The Rise Of Skywalker Director J.J. Abrams Says Watching The Last Jedi Encouraged Him To Take Risks

Chewie and Lando in The Falcon

The Star Wars franchise has been enthralling moviegoers for decades, and is showing no real signs of slowing down. When Disney acquired Lucasfilm, the property was kickstarted back up with J.J. Abrams' The Force Awakens, and the introduction of standalone films. Abrams introduced a new set of characters to the franchise, alongside franchise favorites like Leia, Han, And Luke. Rian Johnson took over for The Last Jedi, and Abrams recently revealed how the subversive and surprising choices from that movie helped inspire him to take more risks for the highly anticipated Rise of Skywalker.

There is a ton of pressure on J.J. Abrams to deliver with The Rise of Skywalker, especially following the disappointing performance of Solo: A Star Wars Story. Additionally, Episode IX will wrap up the nine-film Skywalker Saga. Abrams recently spoke to the affect Rian Johnson's The Last Jedi, and his experience on The Force Awakens, had on his upcoming blockbuster, saying:

On this one, I let myself be, at least in the way I was approaching the thing, freer. In Episode VII, I was adhering to a kind of approach that felt right for Star Wars in my head. It was about finding a visual language, like shooting on locations and doing practical things as much as possible. And we continue that in Episode IX, but I also found myself doing things that I’m not sure I would have been as daring to do on Episode VII.

Well, that's certainly interesting. It looks like J.J. Abrams might have been in his head too much when working on The Force Awakens. But now that he's back for his sophomore run in the galaxy far, far away, he's more confident and eager to take risks.

Related: Why Star Wars: Episode IX Is Called The Rise Of Skywalker, According To JJ Abrams

This makes a great deal of sense, as The Force Awakens was the first new Star Wars movie to hit theaters since the prequels. Episode VII made a ton of money at the box office, and was the biggest pop culture event of 2015. But the movie did get some criticism for too closely resembling A New Hope, with the young Jedi on a desert planet and a planet-destroying weapon that needed to be destroyed.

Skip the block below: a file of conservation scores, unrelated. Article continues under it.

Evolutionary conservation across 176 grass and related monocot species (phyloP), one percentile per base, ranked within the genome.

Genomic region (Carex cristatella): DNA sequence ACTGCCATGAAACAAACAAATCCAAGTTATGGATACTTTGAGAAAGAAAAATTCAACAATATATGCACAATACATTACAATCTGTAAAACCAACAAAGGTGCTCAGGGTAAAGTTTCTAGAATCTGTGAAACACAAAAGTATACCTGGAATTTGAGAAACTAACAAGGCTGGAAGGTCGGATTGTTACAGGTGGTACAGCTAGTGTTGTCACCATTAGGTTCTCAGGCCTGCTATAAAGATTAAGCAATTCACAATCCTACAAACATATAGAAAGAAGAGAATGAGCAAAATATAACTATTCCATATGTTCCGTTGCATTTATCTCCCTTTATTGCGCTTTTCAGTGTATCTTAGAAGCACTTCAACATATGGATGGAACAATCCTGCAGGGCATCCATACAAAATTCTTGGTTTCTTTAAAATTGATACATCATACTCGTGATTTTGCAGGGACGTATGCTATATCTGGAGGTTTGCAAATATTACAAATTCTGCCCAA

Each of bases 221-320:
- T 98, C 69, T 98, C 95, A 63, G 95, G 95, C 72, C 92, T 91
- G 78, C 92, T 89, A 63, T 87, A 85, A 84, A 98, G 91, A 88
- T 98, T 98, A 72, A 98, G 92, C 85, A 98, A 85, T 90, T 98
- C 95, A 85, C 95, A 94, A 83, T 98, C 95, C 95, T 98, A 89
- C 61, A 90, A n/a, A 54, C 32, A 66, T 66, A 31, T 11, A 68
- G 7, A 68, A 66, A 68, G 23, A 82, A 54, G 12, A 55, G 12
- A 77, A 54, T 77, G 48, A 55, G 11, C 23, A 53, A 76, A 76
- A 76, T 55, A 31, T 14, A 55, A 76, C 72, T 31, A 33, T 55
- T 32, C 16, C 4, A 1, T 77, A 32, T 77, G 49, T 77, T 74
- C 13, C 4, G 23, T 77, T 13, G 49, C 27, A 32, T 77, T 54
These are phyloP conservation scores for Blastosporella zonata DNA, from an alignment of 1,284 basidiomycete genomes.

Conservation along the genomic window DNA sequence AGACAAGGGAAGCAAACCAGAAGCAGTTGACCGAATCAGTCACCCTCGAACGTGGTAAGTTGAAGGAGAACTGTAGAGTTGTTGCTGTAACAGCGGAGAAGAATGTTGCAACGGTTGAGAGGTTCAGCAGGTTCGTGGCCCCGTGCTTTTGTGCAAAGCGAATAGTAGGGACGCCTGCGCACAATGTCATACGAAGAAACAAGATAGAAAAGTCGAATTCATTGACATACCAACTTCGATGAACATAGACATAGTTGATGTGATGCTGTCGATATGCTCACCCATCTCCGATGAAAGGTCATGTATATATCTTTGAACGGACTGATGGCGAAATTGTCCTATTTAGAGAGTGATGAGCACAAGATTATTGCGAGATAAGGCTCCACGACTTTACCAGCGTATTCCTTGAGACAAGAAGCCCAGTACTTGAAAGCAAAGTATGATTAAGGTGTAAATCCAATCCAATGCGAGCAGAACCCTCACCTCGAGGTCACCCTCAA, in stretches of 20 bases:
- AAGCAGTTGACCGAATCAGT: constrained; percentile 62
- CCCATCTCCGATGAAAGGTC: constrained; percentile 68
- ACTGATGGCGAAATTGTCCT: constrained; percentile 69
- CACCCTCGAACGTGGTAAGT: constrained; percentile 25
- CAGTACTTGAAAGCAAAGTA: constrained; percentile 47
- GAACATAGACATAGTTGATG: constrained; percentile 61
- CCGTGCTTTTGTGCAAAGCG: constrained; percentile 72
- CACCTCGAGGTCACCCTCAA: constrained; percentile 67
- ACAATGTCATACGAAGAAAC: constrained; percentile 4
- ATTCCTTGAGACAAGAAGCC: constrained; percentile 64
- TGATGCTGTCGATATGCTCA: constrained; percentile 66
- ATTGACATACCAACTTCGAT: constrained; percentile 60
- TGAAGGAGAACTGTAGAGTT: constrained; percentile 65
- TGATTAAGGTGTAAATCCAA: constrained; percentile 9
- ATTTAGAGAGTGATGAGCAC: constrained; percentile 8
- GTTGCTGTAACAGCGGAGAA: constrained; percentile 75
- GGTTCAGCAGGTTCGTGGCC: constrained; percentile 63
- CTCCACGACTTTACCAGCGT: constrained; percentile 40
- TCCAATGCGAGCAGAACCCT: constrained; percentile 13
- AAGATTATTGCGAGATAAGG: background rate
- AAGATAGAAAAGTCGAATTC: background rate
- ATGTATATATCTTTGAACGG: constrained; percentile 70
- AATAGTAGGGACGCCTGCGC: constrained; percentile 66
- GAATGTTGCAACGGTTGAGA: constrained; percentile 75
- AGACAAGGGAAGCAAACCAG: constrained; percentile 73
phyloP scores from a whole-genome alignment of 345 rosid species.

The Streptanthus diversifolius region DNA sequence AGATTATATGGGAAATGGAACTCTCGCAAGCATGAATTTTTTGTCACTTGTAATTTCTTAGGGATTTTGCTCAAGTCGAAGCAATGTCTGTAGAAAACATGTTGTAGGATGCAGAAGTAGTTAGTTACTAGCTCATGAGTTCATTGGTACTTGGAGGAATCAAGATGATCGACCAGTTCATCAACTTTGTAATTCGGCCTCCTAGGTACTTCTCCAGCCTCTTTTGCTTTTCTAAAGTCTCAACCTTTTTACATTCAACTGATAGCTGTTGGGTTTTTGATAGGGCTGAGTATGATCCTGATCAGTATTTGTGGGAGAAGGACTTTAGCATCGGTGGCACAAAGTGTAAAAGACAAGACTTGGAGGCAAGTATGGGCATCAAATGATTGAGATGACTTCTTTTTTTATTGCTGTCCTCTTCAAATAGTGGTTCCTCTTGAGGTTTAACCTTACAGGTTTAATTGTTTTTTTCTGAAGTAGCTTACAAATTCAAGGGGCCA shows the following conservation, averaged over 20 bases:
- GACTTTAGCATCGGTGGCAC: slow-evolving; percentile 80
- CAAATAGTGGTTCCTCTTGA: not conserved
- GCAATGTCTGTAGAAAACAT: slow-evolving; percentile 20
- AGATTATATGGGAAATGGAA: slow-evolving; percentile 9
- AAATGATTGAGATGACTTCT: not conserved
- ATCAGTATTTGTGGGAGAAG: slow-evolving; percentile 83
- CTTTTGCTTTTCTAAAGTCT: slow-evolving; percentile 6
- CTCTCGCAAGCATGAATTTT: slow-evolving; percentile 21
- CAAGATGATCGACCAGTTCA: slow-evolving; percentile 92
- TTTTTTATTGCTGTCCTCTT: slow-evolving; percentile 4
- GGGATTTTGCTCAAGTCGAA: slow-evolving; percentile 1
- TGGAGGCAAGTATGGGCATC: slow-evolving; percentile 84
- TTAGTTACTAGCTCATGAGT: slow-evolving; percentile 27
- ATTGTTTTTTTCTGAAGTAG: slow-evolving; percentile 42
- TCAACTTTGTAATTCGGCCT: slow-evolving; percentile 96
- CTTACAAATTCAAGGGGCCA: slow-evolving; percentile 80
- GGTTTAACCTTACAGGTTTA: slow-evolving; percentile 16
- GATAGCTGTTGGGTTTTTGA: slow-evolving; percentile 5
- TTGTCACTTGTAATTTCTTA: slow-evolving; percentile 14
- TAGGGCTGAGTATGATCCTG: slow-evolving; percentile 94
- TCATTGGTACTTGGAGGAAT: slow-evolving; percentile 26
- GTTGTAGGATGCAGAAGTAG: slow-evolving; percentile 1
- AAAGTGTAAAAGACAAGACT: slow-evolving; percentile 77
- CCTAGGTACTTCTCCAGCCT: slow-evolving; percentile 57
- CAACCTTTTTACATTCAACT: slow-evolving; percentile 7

On the other side of the coin, Rian Johnson's The Last Jedi received some backlash for being too subversive. He purposefully went against fan expectations, unceremoniously killing off Snoke and seemingly answering the question of Rey's parentage. And while some fans took umbrage with his choices, Lucasfilm was happy enough with his efforts to give Johnson the opportunity to direct a future installment of the franchise. In his same conversation with Games Radar, J.J. Abrams explained how that influenced him, saying:

Rian helped remind me that that’s why we’re on these movies – not to just do something that you’ve seen before. I won’t say that I felt constrained or limited on VII, but I found myself wanting to do something that felt more consistent with the original trilogy than not. And on IX, I found myself feeling like I’m just gonna go for it a bit more.

Well, this is exciting. It shows that J.J. Abrams could seemingly go anywhere with Star Wars: The Rise of Skywalker, especially as he attempts to provide an adequate ending to the beloved space opera. The trailers already show that he's pulling no punches, with the group of heroes assembled on a mission across the galaxy. What's more, the inclusion of Emperor Palpatine shows that there will be plenty of major plot twists.

All will be revealed when Star Wars: The Rise of Skywalker hits theaters on December 20th. In the meantime, check out our 2019 release list to plan your next trip to the movies. Plus our 2020 release list to look forward to the New Year.

Corey Chichizola
Movies Editor

Corey was born and raised in New Jersey. Double majored in theater and literature during undergrad. After working in administrative theater for a year in New York, he started as the Weekend Editor at CinemaBlend. He's since been able to work himself up to reviews, phoners, and press junkets-- and is now able to appear on camera with some of his favorite actors... just not as he would have predicted as a kid.